Sometimes I wake up in the middle of the night and it hits me suddenly, and I know how the story should move forward.
What do you love most about the writer’s life?
That I can write freely. Writing lets me escape from the real world, it takes me to a different place and time, where I can engage with complex characters and feel the joys and sorrows of their lives.
I like the freedom being able to write gives me. I am not bound to a place or time, I can write about whatever my imagination conjures up. I am not a regimented writer, I could never be, it would destroy my creativity, for a start, my life is always full of too many interruptions, but I think that I often write well when I am under stress.
I love meeting other authors, and maybe I have been lucky, but so far the ones I have met have been genuinely nice people, willing to share their thoughts and experiences. This is so important, as getting published can be disheartening, and a downright long and painful journey. It helps keep you on track to know that even famous authors have struggled at some point in their careers.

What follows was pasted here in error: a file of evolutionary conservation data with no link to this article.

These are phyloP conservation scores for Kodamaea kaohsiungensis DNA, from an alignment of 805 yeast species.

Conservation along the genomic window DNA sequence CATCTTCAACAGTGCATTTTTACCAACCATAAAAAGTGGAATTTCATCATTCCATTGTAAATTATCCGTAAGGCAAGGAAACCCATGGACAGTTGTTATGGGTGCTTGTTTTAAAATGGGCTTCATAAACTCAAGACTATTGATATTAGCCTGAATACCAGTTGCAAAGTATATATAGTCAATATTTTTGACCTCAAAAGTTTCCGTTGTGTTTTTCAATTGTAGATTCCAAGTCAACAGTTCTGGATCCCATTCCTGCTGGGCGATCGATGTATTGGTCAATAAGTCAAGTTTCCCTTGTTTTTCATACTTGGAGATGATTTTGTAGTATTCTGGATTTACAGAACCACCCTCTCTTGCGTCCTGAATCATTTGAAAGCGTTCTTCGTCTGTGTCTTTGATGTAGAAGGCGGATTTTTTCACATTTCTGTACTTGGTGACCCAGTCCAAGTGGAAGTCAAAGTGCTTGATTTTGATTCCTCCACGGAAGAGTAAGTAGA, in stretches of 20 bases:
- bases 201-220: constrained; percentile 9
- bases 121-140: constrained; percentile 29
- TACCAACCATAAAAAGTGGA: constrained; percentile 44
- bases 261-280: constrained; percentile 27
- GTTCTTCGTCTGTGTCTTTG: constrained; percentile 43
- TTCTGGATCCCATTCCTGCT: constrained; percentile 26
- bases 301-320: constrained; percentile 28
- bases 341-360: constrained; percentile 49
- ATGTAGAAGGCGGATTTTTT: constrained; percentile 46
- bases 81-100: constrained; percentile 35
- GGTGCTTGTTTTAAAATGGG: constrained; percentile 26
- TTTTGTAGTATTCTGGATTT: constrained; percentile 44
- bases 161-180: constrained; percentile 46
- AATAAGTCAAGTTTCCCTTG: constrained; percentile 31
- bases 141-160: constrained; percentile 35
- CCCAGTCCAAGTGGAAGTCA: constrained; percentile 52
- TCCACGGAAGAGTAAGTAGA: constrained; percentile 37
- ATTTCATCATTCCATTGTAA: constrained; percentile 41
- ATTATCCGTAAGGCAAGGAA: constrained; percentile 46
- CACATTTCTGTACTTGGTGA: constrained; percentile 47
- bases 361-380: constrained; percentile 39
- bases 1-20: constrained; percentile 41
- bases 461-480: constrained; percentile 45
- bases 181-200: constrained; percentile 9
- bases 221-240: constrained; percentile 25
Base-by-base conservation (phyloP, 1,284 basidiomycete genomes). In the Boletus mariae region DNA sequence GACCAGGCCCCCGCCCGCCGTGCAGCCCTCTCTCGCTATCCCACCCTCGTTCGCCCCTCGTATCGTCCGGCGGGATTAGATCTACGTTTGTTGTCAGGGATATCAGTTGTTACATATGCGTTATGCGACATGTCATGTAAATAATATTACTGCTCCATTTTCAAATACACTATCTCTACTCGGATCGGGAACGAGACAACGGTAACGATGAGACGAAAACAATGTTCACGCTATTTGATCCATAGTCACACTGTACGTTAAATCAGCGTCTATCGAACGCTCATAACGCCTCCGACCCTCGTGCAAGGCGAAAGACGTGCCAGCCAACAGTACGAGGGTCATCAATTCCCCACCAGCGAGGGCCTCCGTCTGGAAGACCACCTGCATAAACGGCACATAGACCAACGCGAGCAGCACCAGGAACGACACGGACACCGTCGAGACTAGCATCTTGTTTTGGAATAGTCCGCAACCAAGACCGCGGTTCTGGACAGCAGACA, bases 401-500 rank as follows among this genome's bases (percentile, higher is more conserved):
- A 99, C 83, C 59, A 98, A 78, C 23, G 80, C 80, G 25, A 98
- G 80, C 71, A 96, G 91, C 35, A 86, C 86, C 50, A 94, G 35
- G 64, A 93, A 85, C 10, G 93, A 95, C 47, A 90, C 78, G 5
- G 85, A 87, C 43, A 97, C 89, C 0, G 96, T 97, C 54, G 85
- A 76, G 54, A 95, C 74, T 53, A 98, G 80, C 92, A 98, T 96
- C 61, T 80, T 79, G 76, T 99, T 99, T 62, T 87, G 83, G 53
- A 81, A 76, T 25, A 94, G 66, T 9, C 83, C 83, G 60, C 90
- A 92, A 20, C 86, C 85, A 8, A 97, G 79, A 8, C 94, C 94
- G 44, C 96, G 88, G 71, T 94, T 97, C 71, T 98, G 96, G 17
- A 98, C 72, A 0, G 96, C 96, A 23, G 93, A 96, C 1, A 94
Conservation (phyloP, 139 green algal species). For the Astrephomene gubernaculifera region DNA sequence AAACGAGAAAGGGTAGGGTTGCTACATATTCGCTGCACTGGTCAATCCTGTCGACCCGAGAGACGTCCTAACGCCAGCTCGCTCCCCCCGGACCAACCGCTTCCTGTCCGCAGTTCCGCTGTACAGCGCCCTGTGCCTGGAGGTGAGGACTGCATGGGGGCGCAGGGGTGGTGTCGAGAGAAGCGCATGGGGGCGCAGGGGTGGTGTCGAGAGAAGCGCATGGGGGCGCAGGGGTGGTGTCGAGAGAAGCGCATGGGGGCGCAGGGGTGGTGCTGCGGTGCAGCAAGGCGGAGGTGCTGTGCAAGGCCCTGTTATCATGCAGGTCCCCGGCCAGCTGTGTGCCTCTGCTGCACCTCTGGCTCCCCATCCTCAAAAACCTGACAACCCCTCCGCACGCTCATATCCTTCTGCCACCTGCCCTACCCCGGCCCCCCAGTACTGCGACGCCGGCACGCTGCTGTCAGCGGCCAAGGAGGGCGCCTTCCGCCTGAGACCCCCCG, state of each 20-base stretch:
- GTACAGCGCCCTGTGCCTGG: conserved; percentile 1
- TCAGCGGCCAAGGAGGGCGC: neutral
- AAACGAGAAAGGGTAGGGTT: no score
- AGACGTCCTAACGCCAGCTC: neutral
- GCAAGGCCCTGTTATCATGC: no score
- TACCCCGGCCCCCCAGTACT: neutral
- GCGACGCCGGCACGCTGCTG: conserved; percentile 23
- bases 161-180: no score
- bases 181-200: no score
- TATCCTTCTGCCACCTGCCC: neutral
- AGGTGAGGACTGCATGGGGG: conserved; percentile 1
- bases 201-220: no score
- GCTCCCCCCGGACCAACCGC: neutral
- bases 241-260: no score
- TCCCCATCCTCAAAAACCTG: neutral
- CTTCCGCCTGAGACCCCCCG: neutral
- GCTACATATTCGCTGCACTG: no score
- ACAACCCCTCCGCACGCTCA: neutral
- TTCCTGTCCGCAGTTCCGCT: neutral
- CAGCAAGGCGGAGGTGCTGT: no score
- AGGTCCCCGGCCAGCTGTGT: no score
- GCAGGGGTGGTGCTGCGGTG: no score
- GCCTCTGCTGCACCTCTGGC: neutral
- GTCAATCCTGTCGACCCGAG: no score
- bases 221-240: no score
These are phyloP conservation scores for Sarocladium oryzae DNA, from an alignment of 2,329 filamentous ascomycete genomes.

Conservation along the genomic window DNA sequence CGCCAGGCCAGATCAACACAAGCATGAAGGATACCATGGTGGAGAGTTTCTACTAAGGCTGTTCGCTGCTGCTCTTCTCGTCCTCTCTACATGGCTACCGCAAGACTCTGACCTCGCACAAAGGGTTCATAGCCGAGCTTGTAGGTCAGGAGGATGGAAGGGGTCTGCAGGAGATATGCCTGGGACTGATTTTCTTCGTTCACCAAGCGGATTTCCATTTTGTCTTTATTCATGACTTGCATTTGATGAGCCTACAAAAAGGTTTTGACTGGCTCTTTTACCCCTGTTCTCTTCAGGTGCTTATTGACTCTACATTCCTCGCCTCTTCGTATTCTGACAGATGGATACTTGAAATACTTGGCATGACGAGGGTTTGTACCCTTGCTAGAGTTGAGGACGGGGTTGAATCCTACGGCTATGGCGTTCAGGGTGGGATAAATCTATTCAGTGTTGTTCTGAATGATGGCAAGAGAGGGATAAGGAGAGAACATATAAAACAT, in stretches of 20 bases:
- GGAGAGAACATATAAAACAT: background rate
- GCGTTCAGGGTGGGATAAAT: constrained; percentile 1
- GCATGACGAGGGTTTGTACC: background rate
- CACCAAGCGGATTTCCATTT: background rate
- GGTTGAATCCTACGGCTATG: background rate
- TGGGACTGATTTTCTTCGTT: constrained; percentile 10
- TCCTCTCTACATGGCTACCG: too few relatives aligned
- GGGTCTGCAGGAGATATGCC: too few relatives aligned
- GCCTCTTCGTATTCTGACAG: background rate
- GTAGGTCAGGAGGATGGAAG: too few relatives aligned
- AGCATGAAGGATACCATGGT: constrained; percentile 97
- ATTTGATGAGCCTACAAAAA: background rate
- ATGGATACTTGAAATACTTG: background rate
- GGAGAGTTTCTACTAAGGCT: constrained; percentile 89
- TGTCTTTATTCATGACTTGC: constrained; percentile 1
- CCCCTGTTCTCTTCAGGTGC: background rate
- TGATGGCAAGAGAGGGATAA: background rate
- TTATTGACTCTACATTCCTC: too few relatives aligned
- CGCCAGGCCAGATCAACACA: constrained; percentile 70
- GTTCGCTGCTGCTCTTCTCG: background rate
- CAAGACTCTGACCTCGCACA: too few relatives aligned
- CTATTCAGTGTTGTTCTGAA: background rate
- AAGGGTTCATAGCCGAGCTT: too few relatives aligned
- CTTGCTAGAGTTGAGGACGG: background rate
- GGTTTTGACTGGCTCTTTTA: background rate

I love that I feel passionate about writing. It is truly my vocation. Perhaps, one of the best feelings in the world is finishing a novel and knowing that it is better than I could ever have imagined.
Do you have a website or blog where readers can find out more about your work?
My website is: janejordannovelist.com.
My website lists all of my published work including my novels, a recent short story and a feature article for Florida Gardening Magazine. I am a trained horticulturist and combined my knowledge and experience in horticulture with my current writing skills.
George Orwell once wrote: “Writing a book is a horrible, exhausting struggle, like a long bout of some painful illness. One would never undertake such a thing if one were not driven on by some demon whom one can neither resist nor understand.” Comments?
I understand and agree with this point of view. I often feel driven to get a story line out of my head, it refuses to go away until I write it down. Sometimes, I sit at my computer with so many thoughts and ideas tumbling around my head, while my fingers struggle to type fast enough to keep up. And I am a fast typist.